By Suresh Pattali
At the outset, let me confess: I have not seen the Taj Mahal for real. Nor do I desire to anytime soon. A crime it is. A romantic crime. There is no need to traverse thousands of kilometres to stand in front of one of the universally admired masterpieces of world heritage and say ‘Wah Taj’. Because for me the Taj is metaphysical. Because there is a Taj in my neighbourhood, not so grandiose as the real one but as poignant as the Mughal legend.
The Taj I’m talking about never occurred to me as the concept it conjures up, until its Shah Jahan and Mumtaz Mahal passed away. They were my aunt and uncle. She was a craft teacher, and he an insurance agent who later became an automobile executive. He was tall, well-built and handsome. A macho man wearing black-framed specs. She was beautiful but diminutive, her springy locks adding a dash of ingeniousness and classical aesthetics.
He walked the whole six yards ahead of her, swinging his umbrella rhythmically, leaving behind the impression of a hardcore patriarchist, which he wasn’t. He was a humanist, a coffee shop political analyst, and moreover, an Indira Gandhi hater. Having spent his salad days in Bombay and well trained in ethics, he knew when and where to draw a line while dealing with women.
His voice carried the power of a dozen Sam Manekshaws which camouflaged his kind heart. Not a romantic heart, but a noble, humane one. Whenever my father sent me to their place to borrow some cash, husband and wife would disappear behind their bedroom door and return in a couple of minutes with the requested money; of course, wrapped in a benevolent smile.
During school holidays he would invite me to sleep over so that he could have an absorbing one-man audience for his political lecture. He would talk about Mrs Gandhi, Mrs Thatcher, Reagan, Brezhnev, Mao Zedong et al. He would curse the autocrats and the corrupt — in between throwing some queries about my standing in the party.
“If you are thinking of a political career, for God’s sake, be an honest dealer,” he advised, rolling his eyes at his wife who would barge in to announce dinner was ready. He disliked being interrupted, so he rebuked his wife whenever she poked her nose or offered her two cents worth.
The “sweet” thing about the couple was they loved to fight, especially in the open — at birthday parties, weddings, funerals, and any family get-together. They were like the US and the Soviet Union in the cold war era, battle-ready with nukes deployed against each other. The fights weren’t spiteful in nature, though they were acrimonious at times. They just loved to oppose each other. They loved to reject each other’s views and comments. “You can never be right” was the attitude they both wore on their sleeves.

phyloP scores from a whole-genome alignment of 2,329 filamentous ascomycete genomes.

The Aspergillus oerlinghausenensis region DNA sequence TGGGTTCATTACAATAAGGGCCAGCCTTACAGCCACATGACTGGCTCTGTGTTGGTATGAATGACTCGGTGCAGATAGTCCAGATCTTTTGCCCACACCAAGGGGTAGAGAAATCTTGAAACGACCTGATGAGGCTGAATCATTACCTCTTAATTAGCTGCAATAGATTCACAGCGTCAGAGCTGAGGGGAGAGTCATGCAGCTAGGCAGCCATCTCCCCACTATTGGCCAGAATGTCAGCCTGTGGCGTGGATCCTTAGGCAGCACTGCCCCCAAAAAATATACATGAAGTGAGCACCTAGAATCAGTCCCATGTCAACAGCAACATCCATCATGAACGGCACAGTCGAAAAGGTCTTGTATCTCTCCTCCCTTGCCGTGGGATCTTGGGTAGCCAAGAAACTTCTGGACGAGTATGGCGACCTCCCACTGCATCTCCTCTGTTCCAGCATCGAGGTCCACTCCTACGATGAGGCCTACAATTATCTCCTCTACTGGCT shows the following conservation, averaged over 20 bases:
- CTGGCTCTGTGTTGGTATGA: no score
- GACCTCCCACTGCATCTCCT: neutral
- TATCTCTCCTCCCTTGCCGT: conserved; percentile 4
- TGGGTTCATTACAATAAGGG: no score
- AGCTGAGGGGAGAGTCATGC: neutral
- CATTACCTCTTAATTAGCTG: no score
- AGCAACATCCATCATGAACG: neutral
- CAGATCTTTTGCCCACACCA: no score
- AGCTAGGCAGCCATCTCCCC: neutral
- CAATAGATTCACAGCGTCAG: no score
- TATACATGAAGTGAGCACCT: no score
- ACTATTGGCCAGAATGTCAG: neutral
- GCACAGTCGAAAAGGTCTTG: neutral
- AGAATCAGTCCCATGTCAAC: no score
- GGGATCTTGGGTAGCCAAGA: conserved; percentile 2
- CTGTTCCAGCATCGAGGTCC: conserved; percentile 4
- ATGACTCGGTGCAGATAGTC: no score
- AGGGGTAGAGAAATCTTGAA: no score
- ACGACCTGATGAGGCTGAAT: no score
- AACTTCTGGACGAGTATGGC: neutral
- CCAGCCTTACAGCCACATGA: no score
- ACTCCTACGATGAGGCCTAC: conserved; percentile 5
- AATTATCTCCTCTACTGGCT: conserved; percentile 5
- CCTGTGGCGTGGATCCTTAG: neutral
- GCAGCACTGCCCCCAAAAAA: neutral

Having lived in a couple of rented homes, they finally built their dream house and gave their daughter in marriage. Their two sons were well employed as engineers — one in Kuwait and one in Mumbai — when tragedy struck. She suffered a stroke. Yet another one after a few months. The husband who fought a running battle when she was hale and hearty was devastated. He told his children, “If your mom dies, I will also go.”
She finally drowned in a maelstrom of health issues at a time when the rainbow of prosperity arched over their horizon. He felt cheated. The children took turns to come down on leave to take care of their father who had threatened to join his life partner in death. Besides, there were two live-in maids. And on a day when one of the sons went to town to start an endowment in his mother’s name and the maids were busy chatting up the fisherman, the old man found his way to his dead wife. He went to the terrace and hung himself from the guava tree he had planted and watered.
On my next leave, I visited the family. I was so overwhelmed by the realisation that the ever-fighting couple was so deeply entangled with each other. I walked around the huge compound which he had groomed like a Shangrila. The little dream home looked like a Taj Mahal, with willowy coconut trees jutting into the sky like emerald minarets. I ran my fingers on the wall to feel, what Rabindranath Tagore said, ‘the teardrop on the cheek of time’. I stepped into their bedroom — the sanctum sanctorum of their classified romance — and stood in the dark hoping to listen to all the merriment they had hidden from the world. Why did they wear a veil of virulence all through their life? When did they find time to love each other? What was so bonding that even death could not do them part?
Their enigmatic life’s an immense mausoleum of love. Unsaid love. That’s the Taj I have built in my thoughts. The Taj as an emotion is more overwhelming than the magnificent white marble monument that Mughal emperor Shah Jahan built in Agra in memory of his favourite wife Mumtaz Mahal.
Shah Jahan’s Taj Mahal is now under attack. The noblest of emotions that humanity shares is under siege. More dangerous than the debilitating effects of pollution and exposure to the elements are fascist forces that have threatened to rename it as a Hindu temple or obliterate it from the history of the land. Go knock it with the sledgehammer of hatred and intolerance; the Taj wouldn’t crumble. Because every human heart has a Taj Mahal in its backyard. Love will rise like a phoenix.
Suresh is senior editor. He believes procrastination ruins lives